Aging in Place Image

Aging-in-Place Renovations

T.E. Cunningham Image
Are you finding it tough to manage regular daily tasks around your home as you grow older, or do you have parents in that situation? The ability to navigate daily life as one ages can be challenging in the home, and safety can be of concern.

There is a boom in the construction business for accommodating homeowners in this situation; it’s referred to as aging-in-place remodeling. Whether it’s making your kitchen or bathroom more accessible, adding ramps, lifts or changing an entry, a contractor can help you with your home renovations. The National Association of Home Builders has developed a certification program for this growing type of design: Certified Aging-in-Place Specialists - builders with CAPS behind their name - are experts for this specialty remodeling.

When seniors want a more accessible house to meet their mobility needs, finding a local CAPS builder is a great starting place. You will then want to work with them on the correct customized plan for your home.

“You want to vet your potential builder,” explains Keith Blay, Owner of Mr. Remodeler, which is based in Kansas City. “One of the things we see the most is people going with the first bid or the least expensive bid. Then their contractor doesn’t show up or get the job done correctly. Homeowners should check with the Better Business Bureau, Angie’s List - even more so than Google reviews. These types of organizations actually do research on the company.”

A few aging-in-place items to consider:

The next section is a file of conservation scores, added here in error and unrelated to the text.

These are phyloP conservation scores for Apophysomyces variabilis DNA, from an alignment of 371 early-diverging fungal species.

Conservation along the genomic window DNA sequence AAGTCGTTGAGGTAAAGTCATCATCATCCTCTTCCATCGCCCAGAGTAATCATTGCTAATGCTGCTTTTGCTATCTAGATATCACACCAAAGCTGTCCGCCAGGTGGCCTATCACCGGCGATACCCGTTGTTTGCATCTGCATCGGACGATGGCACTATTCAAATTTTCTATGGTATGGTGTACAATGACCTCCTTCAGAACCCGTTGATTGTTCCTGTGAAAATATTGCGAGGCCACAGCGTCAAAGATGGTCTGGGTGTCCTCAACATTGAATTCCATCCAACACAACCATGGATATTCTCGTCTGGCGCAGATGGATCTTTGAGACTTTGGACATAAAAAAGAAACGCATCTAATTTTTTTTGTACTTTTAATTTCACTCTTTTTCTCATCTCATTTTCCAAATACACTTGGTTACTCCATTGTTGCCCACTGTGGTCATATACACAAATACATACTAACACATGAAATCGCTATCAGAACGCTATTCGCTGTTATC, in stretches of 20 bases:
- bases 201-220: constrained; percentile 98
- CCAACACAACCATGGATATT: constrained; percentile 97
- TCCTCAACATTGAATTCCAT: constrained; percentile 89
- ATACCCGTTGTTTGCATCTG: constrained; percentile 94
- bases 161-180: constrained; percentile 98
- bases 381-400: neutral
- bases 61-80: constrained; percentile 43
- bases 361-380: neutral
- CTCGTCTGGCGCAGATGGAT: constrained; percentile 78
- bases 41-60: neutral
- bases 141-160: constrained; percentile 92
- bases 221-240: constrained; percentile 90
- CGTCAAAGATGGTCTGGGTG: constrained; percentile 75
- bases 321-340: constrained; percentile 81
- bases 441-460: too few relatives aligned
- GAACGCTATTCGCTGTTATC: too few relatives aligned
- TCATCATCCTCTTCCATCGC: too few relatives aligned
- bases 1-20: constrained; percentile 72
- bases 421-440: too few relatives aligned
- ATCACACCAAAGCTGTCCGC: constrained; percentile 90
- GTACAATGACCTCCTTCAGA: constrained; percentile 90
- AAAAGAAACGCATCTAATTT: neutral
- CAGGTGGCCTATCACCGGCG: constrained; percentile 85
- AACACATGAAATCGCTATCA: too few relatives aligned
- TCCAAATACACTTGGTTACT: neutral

• First, think safety. Next, anti-fall. Finally, luxury. If your remodeling budget will bear it, what are the “extras” you’d like to make life easier?

  • Install grab bars in all restrooms. When placed in showers and bathtubs, and by the toilets, these bars will help prevent falls that could result in serious injury. Another option, albeit more expensive, is to add a curbless shower and/or walk-in tub. These are particularly helpful to seniors who struggle with stepping up or over objects. Blay says, “The bathroom is generally the most dangerous room in the house, with both challenges from water and because it contains so many hard, sharp edges. Also, many people don’t think about good lighting in this area, which is crucial for safety.”

  • Reduce fall risk with slip resistant flooring. Many areas of your home may have carpeted flooring, which tends to be a safe surface as we age. That said, most homeowners prefer something other than carpet in the bathroom or kitchen. Installing special anti-slip flooring can help prevent injury.

  • Remember to make sure all safety items are checked regularly to confirm they are working. Additionally, they should be maintained in a place accessible to the aging homeowner. Items like smoke detectors and appliances/vents need to be relocated if not 100 percent accessible by the homeowner.

  • Widen hallways and doorways.

  • Change the main entrance to improve accessibility. “We can put in ramps or lifts, handrails and shelves on the front porch to put objects down to open the door with ease.” says Blay.
If you are a veteran reading this, the Veterans Administration has a Special Adaptive Housing Program that may provide assistance.

Additionally, there are non-profit groups and state departments that have aging assistance programs to help homeowners stay in their houses, which may be worth exploring for those with a limited budget.

Remember, the first step is to interview CAPS contractors in your area to find out which aging-in-place options are right for you, your needs and your budget. According to Blay, aging-in place projects can be as small as installing a grab bar in the shower for a few hundred dollars to adding a customized bedroom and bathroom on the first floor, which could run as much as $70,000 or more, depending on the design chosen by the homeowner.

Have you had experience with an aging-in-place remodel? Tell us about it.

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Categories: Retirement, Your Home
Tags: Retirement Tips

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